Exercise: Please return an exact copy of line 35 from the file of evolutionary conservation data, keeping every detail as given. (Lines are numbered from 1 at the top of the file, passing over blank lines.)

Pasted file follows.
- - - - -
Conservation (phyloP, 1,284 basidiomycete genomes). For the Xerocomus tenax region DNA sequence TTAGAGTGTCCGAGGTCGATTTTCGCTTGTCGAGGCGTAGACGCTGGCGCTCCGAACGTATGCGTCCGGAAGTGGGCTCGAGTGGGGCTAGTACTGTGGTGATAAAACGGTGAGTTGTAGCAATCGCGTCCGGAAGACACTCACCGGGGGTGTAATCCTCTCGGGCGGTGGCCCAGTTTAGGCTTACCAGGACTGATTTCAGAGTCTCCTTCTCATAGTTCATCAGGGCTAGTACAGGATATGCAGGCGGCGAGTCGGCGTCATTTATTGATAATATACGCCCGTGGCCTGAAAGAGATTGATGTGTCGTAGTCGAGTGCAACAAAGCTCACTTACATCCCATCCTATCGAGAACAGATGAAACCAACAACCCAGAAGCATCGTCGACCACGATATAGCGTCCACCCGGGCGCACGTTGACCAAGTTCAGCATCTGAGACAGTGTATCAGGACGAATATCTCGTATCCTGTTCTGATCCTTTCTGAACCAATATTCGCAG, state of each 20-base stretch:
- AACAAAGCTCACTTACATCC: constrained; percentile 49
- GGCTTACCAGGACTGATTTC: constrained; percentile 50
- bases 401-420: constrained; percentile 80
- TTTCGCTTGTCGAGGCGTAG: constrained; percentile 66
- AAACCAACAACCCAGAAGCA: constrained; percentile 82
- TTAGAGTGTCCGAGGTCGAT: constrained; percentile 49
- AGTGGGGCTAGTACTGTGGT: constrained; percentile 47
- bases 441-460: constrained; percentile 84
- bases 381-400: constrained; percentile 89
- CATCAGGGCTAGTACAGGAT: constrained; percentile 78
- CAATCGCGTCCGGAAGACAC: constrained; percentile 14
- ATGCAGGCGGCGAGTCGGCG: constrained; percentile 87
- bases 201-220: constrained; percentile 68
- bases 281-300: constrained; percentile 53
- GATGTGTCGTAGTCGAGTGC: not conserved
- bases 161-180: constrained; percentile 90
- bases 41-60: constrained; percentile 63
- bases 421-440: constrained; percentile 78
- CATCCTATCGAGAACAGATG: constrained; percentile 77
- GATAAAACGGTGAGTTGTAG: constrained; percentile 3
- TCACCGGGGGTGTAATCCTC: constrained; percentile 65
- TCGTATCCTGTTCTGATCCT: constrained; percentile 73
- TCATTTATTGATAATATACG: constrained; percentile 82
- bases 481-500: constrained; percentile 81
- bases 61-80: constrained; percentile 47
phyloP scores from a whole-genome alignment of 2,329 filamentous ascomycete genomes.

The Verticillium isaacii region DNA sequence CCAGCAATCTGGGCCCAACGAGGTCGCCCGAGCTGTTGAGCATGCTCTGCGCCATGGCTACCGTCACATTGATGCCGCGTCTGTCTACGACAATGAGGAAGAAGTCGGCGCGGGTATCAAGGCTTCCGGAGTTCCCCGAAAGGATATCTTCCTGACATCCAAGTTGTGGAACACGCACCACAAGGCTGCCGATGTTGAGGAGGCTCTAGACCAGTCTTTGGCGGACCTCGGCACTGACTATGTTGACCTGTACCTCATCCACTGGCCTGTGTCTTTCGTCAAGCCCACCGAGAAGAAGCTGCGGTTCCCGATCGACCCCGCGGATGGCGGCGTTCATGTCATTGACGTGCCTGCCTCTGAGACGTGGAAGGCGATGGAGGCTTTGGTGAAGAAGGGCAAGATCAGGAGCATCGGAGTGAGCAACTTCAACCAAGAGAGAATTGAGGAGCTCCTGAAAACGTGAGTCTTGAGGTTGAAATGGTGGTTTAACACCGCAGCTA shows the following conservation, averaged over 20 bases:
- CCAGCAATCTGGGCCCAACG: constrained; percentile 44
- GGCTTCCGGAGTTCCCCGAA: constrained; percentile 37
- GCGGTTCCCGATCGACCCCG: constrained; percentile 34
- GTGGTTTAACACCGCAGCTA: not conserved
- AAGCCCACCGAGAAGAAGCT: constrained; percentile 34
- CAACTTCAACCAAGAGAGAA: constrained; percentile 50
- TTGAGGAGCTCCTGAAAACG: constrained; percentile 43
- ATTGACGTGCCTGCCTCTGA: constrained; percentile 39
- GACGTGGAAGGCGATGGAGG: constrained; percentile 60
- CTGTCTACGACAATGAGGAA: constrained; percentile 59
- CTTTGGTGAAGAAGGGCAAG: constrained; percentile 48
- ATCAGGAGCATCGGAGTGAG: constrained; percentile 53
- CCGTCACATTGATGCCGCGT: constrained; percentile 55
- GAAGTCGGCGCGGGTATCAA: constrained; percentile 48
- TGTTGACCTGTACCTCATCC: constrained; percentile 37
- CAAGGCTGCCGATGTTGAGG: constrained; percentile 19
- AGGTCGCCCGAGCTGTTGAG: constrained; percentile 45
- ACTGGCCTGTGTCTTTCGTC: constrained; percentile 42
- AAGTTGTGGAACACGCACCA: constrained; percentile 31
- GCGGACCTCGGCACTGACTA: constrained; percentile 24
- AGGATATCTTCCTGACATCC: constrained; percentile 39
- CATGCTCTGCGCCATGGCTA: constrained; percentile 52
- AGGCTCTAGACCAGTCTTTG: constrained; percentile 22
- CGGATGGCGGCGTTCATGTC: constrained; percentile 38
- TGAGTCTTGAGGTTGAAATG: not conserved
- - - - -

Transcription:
- TTGAGGAGCTCCTGAAAACG: constrained; percentile 43